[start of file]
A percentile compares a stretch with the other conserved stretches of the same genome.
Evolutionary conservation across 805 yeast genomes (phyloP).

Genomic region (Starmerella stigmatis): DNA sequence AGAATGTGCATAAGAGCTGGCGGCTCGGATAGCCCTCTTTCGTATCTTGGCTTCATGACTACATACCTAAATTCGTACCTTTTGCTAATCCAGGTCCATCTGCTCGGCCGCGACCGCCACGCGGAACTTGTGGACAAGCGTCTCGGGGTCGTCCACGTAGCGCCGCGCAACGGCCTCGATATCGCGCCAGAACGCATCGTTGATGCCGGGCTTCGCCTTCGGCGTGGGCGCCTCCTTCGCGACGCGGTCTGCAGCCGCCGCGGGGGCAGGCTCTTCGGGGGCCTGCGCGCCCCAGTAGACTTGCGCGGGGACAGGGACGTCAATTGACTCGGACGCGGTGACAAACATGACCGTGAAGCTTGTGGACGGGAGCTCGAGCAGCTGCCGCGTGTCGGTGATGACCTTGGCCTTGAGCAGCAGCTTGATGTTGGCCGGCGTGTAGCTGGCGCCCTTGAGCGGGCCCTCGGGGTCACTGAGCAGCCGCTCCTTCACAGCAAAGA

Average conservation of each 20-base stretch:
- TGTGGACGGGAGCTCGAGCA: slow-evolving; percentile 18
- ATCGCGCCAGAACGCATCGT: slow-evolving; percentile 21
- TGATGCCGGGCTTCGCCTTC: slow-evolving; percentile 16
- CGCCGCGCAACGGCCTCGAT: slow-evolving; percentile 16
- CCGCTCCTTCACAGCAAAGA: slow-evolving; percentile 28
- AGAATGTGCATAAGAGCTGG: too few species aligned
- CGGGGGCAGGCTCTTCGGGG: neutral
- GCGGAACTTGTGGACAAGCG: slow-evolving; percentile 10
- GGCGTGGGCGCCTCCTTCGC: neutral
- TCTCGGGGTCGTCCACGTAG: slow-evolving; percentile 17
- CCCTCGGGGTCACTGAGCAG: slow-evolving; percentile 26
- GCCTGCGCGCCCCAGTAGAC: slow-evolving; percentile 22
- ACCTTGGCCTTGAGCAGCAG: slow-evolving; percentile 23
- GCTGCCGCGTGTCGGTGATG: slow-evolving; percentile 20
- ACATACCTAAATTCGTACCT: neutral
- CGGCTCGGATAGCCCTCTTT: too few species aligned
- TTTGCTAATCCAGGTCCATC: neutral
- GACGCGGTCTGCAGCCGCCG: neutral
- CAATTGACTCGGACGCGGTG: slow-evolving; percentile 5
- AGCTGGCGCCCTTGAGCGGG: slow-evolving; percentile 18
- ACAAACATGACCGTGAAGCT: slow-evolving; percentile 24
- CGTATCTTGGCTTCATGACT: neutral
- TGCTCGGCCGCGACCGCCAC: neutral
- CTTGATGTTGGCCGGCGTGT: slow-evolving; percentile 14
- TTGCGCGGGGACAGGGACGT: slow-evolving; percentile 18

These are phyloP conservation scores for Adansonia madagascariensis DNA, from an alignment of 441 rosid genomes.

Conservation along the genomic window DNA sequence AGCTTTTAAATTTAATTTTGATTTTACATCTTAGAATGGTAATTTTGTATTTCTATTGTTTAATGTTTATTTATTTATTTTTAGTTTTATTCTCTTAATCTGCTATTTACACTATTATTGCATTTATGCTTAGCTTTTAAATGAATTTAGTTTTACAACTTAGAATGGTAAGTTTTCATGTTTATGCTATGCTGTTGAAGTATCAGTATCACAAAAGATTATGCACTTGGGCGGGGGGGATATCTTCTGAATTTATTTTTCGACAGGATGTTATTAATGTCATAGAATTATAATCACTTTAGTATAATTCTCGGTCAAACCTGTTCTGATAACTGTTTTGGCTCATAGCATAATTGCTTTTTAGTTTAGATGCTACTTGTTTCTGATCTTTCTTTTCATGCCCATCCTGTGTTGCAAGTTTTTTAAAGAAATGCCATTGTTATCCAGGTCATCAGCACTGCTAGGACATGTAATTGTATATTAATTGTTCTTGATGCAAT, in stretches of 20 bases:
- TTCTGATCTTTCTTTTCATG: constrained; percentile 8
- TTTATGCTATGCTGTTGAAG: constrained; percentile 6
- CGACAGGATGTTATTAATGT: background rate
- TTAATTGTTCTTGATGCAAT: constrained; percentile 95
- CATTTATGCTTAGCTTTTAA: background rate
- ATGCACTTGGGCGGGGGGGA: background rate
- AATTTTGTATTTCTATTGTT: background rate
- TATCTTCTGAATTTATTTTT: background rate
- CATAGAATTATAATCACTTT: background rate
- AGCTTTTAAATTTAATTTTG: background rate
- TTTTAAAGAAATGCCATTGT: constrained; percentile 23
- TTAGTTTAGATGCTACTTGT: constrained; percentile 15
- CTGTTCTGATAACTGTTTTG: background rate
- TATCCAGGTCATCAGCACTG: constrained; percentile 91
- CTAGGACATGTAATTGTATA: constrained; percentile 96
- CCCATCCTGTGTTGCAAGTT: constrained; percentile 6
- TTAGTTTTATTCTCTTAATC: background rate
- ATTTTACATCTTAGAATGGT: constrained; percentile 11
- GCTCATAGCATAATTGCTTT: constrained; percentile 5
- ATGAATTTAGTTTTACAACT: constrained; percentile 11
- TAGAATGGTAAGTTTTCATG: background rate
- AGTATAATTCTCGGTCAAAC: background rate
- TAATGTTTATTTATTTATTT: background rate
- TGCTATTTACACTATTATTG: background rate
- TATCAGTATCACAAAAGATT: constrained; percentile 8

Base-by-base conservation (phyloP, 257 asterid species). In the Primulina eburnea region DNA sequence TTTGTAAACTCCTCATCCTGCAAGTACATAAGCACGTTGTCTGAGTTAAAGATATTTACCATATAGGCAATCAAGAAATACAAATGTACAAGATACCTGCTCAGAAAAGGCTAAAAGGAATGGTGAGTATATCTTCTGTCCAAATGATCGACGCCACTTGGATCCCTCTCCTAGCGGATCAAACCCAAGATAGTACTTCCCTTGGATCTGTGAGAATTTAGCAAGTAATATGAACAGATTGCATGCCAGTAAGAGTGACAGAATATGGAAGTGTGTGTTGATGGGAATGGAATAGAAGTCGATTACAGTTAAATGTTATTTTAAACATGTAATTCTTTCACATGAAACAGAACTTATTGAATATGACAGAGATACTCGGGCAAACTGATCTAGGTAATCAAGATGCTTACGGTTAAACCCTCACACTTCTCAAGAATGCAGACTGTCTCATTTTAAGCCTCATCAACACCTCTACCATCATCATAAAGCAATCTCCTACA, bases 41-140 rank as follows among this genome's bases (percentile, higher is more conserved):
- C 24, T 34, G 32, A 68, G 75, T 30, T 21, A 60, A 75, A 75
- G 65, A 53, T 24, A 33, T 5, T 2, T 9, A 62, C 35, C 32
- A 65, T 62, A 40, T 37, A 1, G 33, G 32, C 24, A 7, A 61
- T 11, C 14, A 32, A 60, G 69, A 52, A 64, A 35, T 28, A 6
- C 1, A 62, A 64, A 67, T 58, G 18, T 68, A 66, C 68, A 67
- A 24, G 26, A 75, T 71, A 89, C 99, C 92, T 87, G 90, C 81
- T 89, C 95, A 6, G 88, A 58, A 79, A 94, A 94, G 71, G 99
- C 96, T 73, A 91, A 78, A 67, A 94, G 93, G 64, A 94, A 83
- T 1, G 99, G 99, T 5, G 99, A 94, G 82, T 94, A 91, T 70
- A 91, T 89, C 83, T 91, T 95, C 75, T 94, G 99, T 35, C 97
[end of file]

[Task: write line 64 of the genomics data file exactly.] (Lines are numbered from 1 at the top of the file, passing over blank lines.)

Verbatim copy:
- T 89, C 95, A 6, G 88, A 58, A 79, A 94, A 94, G 71, G 99